Like the albatross who are regurgitating partially digested squid — and, unwittingly, unhealthy plastic — into the gaping mouths of their hungry chicks on Kauai right now, Star-Advertiser writer Nina Wu shared a hearty dose of Center for Food Safety propaganda with her readers today.
Without apparent question, and nothing more than a cursory rebuttal from the Hawaii Crop Improvement Association buried at the end of her piece, Wu let Ashley Lukens, a registered lobbyist for Center for Food Safety, make all sorts of unfounded claims about the seed industry's pesticide use in Hawaii.
Because of course Lukens, the former owner of a baby boutique, is qualified to present herself as a bonafide pesticide and GE seed expert. Just ask the Center for Food Safety, which recruited her for the job.
Lukens was in her usual fine form, making claims that Wu, had she conducted even the barest research, would have discovered have been discounted. Like how a Waimea, Kauai school was “evacuated three times due to pesticide drift.”
As I've reported several times now, and as was presented in a state Legislative hearing, no school in Hawaii has been evacuated due to pesticide drift from the seed companies. A state Dept. of Agriculture breakdown of school evacuations over the past nine years shows students were evacuated due to pesticide misuse by nearby residents, a school custodian and a landscaper — none of whom Lukens wishes to regulate.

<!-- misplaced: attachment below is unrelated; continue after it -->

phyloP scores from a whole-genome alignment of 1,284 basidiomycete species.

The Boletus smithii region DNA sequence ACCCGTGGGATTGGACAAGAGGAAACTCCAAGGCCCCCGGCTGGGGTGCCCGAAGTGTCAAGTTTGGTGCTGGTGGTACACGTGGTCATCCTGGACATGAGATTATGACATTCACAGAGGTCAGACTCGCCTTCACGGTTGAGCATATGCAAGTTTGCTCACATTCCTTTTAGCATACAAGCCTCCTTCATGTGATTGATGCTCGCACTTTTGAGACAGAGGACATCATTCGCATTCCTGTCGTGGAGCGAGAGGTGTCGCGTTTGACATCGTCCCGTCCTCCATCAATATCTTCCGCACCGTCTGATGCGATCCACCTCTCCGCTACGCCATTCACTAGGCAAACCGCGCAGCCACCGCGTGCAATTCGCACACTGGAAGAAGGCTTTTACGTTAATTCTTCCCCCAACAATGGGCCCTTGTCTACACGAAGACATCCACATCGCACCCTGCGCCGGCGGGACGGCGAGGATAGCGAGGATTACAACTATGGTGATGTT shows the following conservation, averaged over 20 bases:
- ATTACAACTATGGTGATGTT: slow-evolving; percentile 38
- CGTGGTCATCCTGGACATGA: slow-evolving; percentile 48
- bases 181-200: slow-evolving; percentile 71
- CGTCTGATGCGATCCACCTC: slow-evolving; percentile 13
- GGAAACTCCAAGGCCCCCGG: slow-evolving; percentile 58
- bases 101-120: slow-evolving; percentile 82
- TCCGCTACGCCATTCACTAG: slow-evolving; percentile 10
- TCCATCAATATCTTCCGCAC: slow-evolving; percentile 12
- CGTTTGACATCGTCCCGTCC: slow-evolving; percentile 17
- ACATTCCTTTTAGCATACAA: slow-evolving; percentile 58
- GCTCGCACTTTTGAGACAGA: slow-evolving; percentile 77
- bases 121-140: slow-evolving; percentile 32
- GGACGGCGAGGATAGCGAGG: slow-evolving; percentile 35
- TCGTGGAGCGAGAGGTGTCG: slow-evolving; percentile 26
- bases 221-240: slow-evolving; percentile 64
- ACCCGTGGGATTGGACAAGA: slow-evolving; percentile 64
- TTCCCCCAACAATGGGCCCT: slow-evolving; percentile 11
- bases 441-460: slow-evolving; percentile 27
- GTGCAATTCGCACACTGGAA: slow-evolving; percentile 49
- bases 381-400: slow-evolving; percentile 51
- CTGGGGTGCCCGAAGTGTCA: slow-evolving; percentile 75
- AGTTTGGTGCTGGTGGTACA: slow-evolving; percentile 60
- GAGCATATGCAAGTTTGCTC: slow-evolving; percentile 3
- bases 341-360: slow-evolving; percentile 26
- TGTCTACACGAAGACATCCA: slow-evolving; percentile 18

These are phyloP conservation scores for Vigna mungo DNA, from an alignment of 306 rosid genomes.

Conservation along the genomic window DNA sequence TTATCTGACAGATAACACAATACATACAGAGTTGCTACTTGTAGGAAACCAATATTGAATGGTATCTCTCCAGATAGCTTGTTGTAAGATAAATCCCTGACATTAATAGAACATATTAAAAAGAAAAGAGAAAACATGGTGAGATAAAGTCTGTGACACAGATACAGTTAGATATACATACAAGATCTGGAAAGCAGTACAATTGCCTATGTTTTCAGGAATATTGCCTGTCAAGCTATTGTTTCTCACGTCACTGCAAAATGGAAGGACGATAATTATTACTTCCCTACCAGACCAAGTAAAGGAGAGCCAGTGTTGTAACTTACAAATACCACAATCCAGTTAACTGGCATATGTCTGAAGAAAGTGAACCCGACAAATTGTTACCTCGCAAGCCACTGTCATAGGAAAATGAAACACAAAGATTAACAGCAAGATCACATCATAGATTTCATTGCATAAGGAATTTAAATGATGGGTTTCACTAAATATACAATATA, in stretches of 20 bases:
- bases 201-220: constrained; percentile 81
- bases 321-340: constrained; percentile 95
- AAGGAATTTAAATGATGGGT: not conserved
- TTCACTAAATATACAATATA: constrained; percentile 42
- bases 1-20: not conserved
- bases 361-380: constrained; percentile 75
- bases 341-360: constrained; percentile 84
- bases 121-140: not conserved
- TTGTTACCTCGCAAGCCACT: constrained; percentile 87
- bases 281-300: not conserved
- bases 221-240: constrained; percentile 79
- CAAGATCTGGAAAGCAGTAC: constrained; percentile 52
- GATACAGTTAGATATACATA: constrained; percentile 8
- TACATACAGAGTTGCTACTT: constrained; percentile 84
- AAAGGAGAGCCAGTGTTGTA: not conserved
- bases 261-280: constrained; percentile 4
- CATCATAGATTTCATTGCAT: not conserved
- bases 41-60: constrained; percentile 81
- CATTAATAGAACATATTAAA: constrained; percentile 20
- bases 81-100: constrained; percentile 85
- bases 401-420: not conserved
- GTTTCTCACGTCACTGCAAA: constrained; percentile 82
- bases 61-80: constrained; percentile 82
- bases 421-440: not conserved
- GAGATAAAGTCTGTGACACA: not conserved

Though Lukens tells a gullible Wu that her primary interest is in pesticide use, she was unable to tell me why CFS chose to launch its Hawaii campaign with anti-GMO legislation, rather than pesticide regulatory bills.
Nor did Wu apparently ever ask why Lukens is deeply concerned only about pesticides applied by seed companies, and not at with pesticides used by the termite treatment companies, which actually apply more restricted use pesticides than agriculture, and right in residential areas, with zero notification or buffer zones at all.
Lukens also makes the totally unsubstantiated claim that children, pregnant women and farmworkers in Hawaii run a greater risk of pesticide exposure than those in other states. But as I previously reported — and as Wu also could have learned, had she bothered to ask:
Hawaii farm workers are regularly tested for pesticide poisoning, including organophosphates and heavy metals like mercury, arsenic and lead, [state toxicologist Barbara Brooks] said. But DOH isn't seeing evidence of poisoning even among workers with direct exposure. The overwhelming majority of pesticide exposure calls originated from residential use.
It was interesting to see Wu's piece, since I just wrote yesterday that activist groups like CFS rely on fear and outrage to raise money. And sure enough, Wu dutifully leads off with;
For … Lukens … the most frightening part of the debate over genetically engineered crops in the state...
It makes me think of the language in the last CFS fundraising email, sent out on June 2:
It turns out that we are a real thorn in the industry’s side.
Yes, propagandists typically are. And so, sadly, are the journalists who give them a platform.
Meanwhile, Kauai Community College is eliminating its journalism classes, saying not enough students “in the local population” are interested in writing, or have confidence in their work. Perhaps it's because they have so few good role models, and little opportunity for employment, since TGI primarily hires from the mainland.
But then, who needs journalism when so many journalists regurgitate, rather than report, and you can learn everything you need to know anyway from social media memes?